• How to Produce an Award-Winning Surgical Video

    Written By:

    Royce Chen, MD, shares highlights from his recent session for young ophthalmologists who attended APAO 2018, Feb. 8 to 11 in Hong Kong.

    When submitting a surgical video, keep your objectives and audience in mind. Are you trying to describe a new technique? Are you showing a particularly interesting complication? To be successful, you need to empathize with the reviewers.

    • They have a finite amount of time to look over many different submissions.
    • They get bored easily because everything starts looking the same.
    • Errors and bad video quality will annoy them.
    • Something unique and different will pique their attention.

    The Bad (The 4 Bs)

    These are some of the key characteristics of bad videos. Avoid:

    1. Boring content.
    2. Bad quality: This can include low resolution or being out of focus or not centered.
    3. Boasting: Calling a technique novel when it is actually not or performing a novel technique poorly or worse than the standard technique.
    4. Bloated: Too much extra content that doesn’t contribute to the point of the video.

    The Good (The 5 Ss)

    The best way to avoid making a bad video is to aim for the following five characteristics of a good video.

    1. Stunning: Great video and audio quality and overall production.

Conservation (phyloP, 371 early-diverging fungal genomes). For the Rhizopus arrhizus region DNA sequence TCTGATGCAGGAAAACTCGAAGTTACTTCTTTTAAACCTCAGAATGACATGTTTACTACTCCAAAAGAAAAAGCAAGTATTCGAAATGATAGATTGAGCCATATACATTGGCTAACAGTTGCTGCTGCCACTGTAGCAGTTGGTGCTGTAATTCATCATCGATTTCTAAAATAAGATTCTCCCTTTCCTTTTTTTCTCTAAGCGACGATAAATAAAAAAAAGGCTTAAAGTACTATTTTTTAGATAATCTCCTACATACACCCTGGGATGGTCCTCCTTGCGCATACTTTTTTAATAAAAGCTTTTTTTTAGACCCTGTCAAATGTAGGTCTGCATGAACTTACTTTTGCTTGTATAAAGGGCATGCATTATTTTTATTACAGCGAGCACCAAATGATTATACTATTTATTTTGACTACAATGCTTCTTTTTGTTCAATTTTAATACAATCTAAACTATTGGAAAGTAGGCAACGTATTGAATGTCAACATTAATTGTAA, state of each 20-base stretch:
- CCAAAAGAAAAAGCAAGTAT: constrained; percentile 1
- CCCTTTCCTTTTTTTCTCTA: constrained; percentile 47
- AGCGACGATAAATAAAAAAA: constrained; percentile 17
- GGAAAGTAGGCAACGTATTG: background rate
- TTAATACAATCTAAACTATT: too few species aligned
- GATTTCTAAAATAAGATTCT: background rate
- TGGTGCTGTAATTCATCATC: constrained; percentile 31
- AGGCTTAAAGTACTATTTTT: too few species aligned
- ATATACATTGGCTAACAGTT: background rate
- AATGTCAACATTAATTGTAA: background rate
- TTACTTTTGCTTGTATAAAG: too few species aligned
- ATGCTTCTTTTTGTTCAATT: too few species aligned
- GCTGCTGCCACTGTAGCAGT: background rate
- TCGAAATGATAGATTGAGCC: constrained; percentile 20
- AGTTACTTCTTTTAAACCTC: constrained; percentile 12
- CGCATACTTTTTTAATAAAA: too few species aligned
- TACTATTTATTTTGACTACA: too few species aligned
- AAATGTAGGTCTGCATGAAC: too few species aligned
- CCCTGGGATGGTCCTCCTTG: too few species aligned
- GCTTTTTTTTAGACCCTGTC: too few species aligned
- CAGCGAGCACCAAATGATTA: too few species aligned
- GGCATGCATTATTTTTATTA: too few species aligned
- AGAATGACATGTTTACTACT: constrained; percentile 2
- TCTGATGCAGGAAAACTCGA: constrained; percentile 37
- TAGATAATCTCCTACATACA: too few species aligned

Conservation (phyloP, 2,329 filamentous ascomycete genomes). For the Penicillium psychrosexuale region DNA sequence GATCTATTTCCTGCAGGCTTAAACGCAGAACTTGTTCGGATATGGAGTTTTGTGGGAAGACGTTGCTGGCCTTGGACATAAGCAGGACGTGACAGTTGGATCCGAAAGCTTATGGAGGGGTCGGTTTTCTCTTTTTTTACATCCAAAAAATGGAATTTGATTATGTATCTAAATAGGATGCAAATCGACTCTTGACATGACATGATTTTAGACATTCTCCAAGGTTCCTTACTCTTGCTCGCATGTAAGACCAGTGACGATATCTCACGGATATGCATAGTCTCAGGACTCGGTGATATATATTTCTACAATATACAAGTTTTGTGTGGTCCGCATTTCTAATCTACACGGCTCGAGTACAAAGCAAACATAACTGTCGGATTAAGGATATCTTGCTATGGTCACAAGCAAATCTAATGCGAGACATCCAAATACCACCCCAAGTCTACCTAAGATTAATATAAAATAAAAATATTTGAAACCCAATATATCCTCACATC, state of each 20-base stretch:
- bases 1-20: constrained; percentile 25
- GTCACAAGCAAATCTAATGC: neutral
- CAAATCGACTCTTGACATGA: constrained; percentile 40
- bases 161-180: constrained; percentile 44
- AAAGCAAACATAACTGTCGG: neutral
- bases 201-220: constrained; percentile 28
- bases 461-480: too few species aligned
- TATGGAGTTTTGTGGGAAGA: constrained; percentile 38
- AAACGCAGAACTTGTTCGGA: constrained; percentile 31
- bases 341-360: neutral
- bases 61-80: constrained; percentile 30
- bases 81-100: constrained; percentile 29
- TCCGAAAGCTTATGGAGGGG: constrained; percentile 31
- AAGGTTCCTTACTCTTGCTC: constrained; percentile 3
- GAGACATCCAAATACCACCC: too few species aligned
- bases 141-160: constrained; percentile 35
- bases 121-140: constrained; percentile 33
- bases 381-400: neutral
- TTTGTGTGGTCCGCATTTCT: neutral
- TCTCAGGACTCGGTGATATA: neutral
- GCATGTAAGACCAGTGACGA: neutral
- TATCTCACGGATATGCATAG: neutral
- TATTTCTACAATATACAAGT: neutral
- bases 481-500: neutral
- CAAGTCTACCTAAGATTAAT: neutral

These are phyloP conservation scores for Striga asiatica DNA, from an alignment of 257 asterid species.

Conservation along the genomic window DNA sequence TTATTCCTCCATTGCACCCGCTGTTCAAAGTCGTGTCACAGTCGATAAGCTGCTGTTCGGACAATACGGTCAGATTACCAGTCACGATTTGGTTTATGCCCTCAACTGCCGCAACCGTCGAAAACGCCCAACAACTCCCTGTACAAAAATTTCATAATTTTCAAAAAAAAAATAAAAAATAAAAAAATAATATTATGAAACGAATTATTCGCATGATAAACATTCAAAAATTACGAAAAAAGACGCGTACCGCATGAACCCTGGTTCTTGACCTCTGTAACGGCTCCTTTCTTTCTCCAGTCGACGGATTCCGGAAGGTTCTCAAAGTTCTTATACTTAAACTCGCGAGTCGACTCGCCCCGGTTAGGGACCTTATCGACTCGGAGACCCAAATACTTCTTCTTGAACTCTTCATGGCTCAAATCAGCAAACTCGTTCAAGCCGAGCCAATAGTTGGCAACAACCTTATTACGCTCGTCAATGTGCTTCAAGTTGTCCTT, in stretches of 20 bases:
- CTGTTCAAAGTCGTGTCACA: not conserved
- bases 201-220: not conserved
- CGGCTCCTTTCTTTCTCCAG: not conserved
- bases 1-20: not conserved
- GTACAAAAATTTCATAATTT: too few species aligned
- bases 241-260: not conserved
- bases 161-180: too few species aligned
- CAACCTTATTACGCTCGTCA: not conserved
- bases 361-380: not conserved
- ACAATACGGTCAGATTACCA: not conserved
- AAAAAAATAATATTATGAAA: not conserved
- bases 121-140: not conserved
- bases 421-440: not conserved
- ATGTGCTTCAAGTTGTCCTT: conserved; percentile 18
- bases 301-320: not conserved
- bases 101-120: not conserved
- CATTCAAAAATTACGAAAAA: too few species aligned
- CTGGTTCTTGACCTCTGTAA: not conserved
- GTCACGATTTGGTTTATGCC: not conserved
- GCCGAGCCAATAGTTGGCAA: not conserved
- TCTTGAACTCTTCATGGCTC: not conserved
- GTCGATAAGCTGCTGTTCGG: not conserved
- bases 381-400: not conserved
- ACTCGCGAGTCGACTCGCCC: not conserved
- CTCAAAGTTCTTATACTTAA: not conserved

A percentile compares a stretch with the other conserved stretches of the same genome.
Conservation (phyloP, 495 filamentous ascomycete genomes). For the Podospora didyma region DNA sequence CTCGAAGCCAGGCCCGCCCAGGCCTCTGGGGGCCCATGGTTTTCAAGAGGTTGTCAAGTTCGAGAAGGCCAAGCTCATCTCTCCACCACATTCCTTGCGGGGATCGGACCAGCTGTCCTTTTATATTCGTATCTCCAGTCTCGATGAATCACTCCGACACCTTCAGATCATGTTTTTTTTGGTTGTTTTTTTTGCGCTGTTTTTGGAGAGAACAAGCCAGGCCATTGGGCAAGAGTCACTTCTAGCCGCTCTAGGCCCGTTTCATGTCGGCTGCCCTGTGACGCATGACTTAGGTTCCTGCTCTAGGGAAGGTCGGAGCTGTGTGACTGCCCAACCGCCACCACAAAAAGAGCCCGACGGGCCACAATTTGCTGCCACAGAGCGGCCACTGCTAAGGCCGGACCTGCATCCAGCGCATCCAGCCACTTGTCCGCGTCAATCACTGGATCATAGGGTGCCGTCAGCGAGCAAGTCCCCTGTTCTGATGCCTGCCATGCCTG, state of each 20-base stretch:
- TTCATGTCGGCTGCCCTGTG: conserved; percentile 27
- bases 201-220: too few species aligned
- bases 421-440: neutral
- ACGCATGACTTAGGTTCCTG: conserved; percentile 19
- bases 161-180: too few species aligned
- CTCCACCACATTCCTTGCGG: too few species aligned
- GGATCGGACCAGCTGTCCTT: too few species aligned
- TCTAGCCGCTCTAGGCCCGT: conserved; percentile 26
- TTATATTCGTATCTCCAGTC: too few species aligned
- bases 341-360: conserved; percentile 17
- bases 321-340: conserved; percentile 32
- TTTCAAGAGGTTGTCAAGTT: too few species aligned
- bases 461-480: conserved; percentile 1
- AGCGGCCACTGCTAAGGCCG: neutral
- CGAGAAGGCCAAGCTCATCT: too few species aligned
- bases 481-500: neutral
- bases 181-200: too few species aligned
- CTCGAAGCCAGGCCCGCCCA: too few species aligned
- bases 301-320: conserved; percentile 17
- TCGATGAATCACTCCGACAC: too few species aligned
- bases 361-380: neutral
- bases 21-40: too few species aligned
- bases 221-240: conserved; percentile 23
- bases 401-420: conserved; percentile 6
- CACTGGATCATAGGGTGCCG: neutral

2. Sounds good: Narrated well and contains good music.
    3. Skillful: Outstanding surgical technique.
    4. Short: Well edited without any excess fat.
    5. Special: Memorable with a unique angle.

    If you can avoid the bad and stick to the good, you will create a high-quality video.

    Final Pearls

    • Start with good content.
    • Record as much as you can — you never know when an interesting moment may occur.
    • EDIT! Crop the video and cut out all the filler.
    • Narrate loudly and clearly.
    • Use text strategically in the video to guide the viewers.
    • Watch a lot of videos and see for yourself what makes a good video.
    • Make it memorable.

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    About the author: Royce Chen, MD, is an assistant professor of ophthalmology and the residency program director at the Edward S. Harkness Eye Institute of the Columbia University Medical Center.